him. After a minute he heard Captain Latcher 's voice, cool but 
streaked with amusement. 

"You might as well get up, old fellow. You've come round." 

Willie opened his eyes and sat up. 

"How did you know that?" he asked, and then added, "sir?" 

Captain Latcher was lounging easily at the dressing table, clad in 
slippers and a gray dressing gown. The likeness of a red lion was 
stitched over the heart. 

"Observation, old fellow. Nothing like it. Your eyes were shut too 
tightly. What's your name?" 

"Willie Krummer, sir." 

"You're on the show?" 

"Yes, sir. Canvas." 

"Really! And may I suggest that you stand up when you talk to me."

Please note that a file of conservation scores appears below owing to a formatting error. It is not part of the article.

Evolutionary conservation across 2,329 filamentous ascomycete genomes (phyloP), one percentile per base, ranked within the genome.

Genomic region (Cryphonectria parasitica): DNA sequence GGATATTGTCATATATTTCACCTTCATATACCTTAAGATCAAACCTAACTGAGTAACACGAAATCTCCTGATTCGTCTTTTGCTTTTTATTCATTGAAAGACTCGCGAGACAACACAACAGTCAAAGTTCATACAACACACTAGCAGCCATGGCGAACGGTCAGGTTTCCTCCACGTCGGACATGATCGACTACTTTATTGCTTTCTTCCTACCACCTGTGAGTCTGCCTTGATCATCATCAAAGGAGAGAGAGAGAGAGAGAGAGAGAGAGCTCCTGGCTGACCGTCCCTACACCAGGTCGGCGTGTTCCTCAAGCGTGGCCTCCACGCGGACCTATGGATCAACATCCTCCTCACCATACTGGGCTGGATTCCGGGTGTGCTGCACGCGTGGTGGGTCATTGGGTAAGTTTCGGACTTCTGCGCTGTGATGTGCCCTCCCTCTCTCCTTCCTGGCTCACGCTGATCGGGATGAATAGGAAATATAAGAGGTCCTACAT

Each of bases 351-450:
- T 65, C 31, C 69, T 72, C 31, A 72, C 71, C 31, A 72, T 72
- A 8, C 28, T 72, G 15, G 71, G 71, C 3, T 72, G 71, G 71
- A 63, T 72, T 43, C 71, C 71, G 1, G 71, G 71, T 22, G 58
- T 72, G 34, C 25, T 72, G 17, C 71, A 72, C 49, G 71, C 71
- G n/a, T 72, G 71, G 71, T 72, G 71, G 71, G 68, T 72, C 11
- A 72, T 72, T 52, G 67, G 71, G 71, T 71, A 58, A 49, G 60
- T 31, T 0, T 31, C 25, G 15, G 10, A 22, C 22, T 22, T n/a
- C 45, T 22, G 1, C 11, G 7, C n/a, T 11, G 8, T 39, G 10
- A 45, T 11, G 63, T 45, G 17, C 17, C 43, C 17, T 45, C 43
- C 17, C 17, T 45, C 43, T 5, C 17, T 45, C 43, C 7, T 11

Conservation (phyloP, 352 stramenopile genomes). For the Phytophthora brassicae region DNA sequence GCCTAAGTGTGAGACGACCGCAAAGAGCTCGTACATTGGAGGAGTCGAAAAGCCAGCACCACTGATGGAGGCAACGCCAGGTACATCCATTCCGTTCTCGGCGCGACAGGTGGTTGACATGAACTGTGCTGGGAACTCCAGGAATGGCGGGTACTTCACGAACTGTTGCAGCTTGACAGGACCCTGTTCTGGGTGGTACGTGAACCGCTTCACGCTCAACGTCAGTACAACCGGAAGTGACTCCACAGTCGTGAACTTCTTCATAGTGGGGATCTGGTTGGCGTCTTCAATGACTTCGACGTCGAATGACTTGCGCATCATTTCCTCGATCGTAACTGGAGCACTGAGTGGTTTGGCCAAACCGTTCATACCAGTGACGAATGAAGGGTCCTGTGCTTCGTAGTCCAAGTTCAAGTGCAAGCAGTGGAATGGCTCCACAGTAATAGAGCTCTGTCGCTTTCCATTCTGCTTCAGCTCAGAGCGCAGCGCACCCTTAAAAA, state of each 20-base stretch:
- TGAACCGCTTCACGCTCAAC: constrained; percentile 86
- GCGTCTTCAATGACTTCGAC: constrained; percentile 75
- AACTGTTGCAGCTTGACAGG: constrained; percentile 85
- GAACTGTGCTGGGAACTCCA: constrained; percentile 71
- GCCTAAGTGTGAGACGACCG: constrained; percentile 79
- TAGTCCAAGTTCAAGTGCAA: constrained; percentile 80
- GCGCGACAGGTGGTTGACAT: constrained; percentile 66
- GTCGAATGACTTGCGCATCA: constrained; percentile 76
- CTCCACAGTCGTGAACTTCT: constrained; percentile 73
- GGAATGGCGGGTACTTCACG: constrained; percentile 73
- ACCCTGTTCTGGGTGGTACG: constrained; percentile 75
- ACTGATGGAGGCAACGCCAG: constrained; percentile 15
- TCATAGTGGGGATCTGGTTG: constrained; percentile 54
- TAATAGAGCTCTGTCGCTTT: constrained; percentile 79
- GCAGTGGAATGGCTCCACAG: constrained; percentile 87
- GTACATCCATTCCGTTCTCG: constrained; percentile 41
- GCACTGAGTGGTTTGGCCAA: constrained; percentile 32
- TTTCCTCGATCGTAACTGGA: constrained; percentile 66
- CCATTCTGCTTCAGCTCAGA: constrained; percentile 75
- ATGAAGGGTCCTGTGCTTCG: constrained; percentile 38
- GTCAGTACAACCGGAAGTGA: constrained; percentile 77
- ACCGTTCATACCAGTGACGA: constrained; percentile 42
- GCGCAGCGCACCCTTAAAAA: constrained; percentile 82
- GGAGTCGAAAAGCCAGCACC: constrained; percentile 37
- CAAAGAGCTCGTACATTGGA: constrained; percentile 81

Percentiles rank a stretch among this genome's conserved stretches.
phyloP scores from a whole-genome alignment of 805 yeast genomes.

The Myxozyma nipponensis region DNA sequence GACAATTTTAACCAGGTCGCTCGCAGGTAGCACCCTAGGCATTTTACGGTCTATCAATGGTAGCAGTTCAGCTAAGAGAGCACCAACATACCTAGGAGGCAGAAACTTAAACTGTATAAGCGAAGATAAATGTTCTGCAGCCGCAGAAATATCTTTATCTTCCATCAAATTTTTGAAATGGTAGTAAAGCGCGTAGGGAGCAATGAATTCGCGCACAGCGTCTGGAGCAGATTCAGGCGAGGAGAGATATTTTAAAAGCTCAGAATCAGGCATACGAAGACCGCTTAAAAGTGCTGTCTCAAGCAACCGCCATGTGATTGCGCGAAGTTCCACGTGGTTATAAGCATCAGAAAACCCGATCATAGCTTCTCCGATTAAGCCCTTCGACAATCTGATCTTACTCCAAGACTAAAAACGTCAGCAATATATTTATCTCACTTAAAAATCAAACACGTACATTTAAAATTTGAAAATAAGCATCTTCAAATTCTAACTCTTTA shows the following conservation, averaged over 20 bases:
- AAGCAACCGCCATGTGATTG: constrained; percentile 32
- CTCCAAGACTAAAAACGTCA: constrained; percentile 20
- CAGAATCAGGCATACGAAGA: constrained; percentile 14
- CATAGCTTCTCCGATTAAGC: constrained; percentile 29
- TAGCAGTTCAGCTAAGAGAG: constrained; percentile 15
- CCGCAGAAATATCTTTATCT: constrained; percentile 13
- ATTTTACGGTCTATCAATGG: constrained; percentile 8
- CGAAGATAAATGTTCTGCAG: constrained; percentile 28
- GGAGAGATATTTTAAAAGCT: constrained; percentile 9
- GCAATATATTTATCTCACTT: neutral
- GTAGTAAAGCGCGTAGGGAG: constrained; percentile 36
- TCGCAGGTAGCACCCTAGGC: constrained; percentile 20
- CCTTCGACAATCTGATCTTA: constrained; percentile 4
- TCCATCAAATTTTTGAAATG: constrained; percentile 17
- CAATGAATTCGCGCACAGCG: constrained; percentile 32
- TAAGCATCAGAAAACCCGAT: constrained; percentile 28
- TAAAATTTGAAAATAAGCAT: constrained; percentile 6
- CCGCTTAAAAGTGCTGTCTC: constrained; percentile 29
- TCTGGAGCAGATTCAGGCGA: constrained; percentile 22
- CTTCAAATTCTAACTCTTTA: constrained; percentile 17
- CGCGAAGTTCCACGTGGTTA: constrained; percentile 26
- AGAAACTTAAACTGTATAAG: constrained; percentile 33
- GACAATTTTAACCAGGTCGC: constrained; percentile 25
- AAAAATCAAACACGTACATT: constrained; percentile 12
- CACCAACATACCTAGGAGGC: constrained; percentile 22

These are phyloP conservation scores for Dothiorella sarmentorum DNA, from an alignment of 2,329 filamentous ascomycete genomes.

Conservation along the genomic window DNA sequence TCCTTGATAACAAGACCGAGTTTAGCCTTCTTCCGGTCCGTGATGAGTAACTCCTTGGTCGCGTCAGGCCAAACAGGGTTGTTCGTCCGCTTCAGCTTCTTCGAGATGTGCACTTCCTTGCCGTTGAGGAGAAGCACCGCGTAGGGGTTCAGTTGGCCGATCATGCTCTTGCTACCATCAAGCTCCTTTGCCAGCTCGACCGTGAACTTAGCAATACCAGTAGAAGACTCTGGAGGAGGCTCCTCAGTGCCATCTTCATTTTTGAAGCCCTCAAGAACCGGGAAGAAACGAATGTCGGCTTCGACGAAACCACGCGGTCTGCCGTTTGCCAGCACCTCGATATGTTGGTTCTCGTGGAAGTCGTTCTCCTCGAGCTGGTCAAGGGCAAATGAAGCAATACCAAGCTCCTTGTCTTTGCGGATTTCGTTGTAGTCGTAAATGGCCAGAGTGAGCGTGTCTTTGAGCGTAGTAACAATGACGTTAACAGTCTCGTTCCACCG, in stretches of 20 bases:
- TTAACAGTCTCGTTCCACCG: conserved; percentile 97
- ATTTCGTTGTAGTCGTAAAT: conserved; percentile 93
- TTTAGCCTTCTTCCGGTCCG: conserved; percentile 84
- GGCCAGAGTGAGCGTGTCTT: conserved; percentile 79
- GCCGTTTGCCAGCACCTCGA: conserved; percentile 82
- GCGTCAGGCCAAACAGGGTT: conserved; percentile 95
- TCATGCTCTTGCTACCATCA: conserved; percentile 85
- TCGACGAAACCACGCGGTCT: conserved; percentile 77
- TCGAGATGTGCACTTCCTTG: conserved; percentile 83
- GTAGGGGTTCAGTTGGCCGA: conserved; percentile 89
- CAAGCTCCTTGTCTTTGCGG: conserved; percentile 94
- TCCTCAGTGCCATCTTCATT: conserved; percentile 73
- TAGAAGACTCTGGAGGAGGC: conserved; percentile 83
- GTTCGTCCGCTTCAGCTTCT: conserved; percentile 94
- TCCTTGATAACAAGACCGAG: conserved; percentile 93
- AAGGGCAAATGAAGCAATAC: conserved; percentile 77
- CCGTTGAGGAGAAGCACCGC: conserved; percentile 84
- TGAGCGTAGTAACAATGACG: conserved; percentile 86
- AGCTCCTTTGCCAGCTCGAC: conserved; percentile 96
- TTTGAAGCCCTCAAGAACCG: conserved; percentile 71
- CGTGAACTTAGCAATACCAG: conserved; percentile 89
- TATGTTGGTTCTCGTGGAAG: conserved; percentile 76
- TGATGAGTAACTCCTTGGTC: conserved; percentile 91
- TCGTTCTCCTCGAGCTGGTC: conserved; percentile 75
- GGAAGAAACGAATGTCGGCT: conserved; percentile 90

"Yes, sir!" Willie scrambled to his feet and despite his slight dizzi- 
ness and his sore jaw stood at attention. 

"By jolly! Like a soldier!" Captain Latcher exclaimed. 

"No, sir. Like you, sir. I've been watching you, sir. Every afternoon 
in the arena. That's what I want to do, sir. I want to be like you." 

"Well, I'm damned!" Captain Latcher exclaimed, but he looked 
rather more pleased than damned, "You like my act, eh?" 

"Only good thing on the show, sir." The rest is puke." 

Captain Latcher closed his eyes and gritted his teeth in mock distress. 

"Your comparisons, Willie! Enough to turn one's stomach. But I 
forgive you since you're such an ardent fan." 


"I don't know about that, sir, but I sure like your act. It goes over 
big with the gillies. Only thing on the show." 

Captain Latcher snapped a match, ignited a cork-tipped cigarette and